Perhaps some of the most interesting coordination complexes involve transition metals in biology. The most familiar of these compounds is hemoglobin. Hemoglobin is a complex protein that contains a crucial iron atom. The iron is present as a 2+ cation, but the heme ring that binds to the iron has a 2- charge, so overall there is no charge on the complex. The iron is still electrophilic, however, and it can bind an oxygen molecule. Much more oxygen can be carried in the bloodstream this way than if the oxygen simply dissolved in the blood.

Figure 2.4.5 – Hemoglobin. Most of the molecule is not shown. The iron-containing heme subunit is attached to a large protein via an imidazole ring in a histidine amino acid residue.


Exercise 2.4.3

Problem 3. These questions concern the formation of the oxyhemoglobin.

a) Based on what you know about transition metals, is the iron most likely a Lewis acid or a Lewis base?

b) Draw the Lewis structure for oxygen molecule, O2. Make sure each atom has an octet. Make sure you see if there are any formal charges.

N.B. This Lewis structure may not agree completely with the molecular orbital view of the molecule, but it is all we have to work with for our current method of understanding coordination.

c) Using arrow notation, show the coordination of oxygen to Fe2+.

d) There has been a great deal of research into the exact geometry of the dioxygen complex. Based on your Lewis structure of oxygen, show how you think the oxygen is attached to the iron. How would you describe the geometry?

Answer a):
Lewis acid
Answer b):
Screen Shot 2020-01-25 at 11.40.01 AM.png
Answer c):
Screen Shot 2020-01-25 at 11.40.06 AM.png
Answer d):
 The bound oxygen would be predicted to have a trigonal planar electronic (bend molecular) geometry based on the Lewis structure.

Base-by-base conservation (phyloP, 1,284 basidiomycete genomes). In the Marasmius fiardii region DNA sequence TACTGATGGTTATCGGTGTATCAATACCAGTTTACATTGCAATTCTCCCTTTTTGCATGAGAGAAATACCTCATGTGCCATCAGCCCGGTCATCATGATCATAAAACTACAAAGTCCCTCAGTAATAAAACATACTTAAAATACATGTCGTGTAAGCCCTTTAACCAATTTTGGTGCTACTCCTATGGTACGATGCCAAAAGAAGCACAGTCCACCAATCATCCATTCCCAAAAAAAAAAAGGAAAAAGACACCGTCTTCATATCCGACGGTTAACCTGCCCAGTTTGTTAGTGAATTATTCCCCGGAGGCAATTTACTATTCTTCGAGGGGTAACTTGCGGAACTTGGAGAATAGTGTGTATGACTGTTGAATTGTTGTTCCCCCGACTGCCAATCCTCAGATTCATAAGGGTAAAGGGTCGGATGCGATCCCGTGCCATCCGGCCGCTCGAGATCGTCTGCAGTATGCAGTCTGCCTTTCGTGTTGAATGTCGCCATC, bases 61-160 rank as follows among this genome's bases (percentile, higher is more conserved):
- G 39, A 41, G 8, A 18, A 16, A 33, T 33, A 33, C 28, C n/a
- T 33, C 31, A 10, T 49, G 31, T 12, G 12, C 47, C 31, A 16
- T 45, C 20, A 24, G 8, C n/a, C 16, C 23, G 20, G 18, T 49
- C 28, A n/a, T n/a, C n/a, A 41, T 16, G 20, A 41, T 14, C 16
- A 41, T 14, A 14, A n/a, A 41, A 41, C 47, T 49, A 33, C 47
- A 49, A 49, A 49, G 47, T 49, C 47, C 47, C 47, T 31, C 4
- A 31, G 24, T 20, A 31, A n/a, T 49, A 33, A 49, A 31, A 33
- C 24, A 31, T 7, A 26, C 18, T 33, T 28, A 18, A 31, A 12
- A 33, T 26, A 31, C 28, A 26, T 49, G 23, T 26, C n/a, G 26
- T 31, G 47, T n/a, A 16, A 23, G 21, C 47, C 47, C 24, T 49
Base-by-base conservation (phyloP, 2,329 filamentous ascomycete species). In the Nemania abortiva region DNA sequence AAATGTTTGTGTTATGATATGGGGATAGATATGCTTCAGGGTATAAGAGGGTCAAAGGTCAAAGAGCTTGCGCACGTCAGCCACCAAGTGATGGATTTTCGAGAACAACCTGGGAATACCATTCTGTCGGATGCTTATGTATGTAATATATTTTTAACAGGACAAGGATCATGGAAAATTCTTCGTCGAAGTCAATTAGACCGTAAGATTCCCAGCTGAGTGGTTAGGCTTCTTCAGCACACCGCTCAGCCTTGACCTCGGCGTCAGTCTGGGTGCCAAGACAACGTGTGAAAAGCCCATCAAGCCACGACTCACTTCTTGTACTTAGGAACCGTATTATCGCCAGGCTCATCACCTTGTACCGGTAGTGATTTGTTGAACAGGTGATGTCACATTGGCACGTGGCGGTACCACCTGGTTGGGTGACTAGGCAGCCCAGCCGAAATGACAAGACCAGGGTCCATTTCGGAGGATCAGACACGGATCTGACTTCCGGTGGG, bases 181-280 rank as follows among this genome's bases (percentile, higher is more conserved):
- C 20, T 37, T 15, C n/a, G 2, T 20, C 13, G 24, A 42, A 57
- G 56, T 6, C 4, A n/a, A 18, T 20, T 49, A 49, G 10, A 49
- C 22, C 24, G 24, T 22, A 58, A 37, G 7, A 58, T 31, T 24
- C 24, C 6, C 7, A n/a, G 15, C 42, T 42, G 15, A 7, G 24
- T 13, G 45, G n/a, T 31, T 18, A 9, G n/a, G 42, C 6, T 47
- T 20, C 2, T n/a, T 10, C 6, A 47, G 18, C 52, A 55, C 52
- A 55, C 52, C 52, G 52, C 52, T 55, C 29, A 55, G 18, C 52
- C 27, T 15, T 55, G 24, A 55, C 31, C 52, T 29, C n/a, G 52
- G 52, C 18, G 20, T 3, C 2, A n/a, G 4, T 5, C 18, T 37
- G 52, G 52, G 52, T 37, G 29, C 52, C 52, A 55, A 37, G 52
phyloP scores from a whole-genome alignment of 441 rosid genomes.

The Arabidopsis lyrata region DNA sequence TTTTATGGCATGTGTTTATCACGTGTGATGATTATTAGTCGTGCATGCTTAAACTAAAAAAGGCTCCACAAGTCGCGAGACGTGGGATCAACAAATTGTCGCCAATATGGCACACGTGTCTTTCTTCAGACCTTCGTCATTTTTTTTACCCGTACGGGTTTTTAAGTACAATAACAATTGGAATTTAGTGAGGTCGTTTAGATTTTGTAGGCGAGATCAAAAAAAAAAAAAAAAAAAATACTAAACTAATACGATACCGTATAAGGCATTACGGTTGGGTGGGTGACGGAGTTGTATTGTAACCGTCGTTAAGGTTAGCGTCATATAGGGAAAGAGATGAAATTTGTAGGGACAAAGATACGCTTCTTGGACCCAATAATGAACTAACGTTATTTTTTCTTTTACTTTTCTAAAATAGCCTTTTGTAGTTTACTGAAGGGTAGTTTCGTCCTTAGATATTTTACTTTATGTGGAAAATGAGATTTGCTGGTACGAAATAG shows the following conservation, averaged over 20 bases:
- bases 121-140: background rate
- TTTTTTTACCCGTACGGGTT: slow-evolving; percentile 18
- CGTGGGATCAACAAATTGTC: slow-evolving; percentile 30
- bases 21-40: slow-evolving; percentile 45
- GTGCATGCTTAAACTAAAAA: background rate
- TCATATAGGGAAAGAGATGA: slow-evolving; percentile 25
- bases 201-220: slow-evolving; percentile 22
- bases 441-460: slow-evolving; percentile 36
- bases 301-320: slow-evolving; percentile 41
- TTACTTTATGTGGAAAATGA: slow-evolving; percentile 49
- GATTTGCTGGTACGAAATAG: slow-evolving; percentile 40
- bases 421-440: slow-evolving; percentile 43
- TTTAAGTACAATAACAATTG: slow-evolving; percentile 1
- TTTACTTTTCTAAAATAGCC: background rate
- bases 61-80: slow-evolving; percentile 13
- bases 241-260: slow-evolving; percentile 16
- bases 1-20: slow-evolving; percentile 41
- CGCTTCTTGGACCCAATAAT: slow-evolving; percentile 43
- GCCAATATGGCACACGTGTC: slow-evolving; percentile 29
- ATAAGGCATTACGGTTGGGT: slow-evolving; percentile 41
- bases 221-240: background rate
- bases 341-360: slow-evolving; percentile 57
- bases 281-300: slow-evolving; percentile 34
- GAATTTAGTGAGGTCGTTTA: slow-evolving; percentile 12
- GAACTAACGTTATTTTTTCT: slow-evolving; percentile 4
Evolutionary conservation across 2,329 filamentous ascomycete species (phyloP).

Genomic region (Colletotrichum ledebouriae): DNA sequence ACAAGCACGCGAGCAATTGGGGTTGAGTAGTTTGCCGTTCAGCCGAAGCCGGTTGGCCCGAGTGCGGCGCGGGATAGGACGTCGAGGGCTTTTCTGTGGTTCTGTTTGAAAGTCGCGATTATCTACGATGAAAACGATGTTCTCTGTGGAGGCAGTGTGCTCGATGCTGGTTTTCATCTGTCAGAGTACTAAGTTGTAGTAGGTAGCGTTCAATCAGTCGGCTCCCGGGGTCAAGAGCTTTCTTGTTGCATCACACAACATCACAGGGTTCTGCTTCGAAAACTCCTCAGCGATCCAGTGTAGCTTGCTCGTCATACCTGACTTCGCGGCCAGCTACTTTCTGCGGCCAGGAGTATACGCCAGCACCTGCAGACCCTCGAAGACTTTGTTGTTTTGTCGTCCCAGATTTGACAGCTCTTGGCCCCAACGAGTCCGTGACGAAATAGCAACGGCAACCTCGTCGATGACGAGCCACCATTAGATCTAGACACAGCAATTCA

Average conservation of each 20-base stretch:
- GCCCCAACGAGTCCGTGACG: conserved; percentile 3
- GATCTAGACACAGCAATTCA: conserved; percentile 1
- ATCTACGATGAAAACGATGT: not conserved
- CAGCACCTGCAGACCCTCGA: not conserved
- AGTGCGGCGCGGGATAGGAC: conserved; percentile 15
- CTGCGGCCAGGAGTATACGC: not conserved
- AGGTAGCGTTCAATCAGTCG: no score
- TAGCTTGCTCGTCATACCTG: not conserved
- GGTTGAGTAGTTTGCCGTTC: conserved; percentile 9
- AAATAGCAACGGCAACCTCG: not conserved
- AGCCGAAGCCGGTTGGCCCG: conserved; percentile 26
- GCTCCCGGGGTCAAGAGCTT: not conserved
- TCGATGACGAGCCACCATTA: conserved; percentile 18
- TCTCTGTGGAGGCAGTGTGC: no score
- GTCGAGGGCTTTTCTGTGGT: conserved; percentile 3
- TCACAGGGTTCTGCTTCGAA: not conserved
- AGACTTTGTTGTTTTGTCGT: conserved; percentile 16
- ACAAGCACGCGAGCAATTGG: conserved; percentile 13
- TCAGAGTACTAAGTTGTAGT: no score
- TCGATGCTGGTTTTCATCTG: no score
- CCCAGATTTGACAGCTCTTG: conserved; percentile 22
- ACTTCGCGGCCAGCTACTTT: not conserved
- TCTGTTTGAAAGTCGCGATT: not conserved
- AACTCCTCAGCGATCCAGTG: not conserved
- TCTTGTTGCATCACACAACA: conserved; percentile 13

There is another interesting event that happens when oxygen binds to the iron in hemoglobin. After binding O2, the iron actually transfers a single electron to the oxygen, becoming a Fe3+ cation. Although deoxyhemoglobin, the Fe2+ or Fe(II) species, is purple, many Fe3+ or Fe(III) compounds are red. Thus, oxyhemoglobin is red.

It is also interesting to note that we are used to seeing iron-containing materials turn a sort of red-brown color when they have been exposed to oxygen for a long time, especially in the presence of water and salts. Our cars, trains, and bridges eventually rust like the iron in their steel turns to reddish iron oxide. William Tolman, a researcher in bioinorganic chemistry at the University of Minnesota, likes to raise the following question: we rely on iron complexes to carry oxygen through our salt-water bloodstream, so why don’t we get rusty?

The answer is that, in a sense, we do. It has been estimated that after several passes through our bloodstream, a hemoglobin molecule meets its end when the oxygen fails to detach and the iron complex decomposes to iron oxide. That’s one reason why you need to eat a diet that contains iron, to replenish your iron stores in order to make new hemoglobin on a regular basis.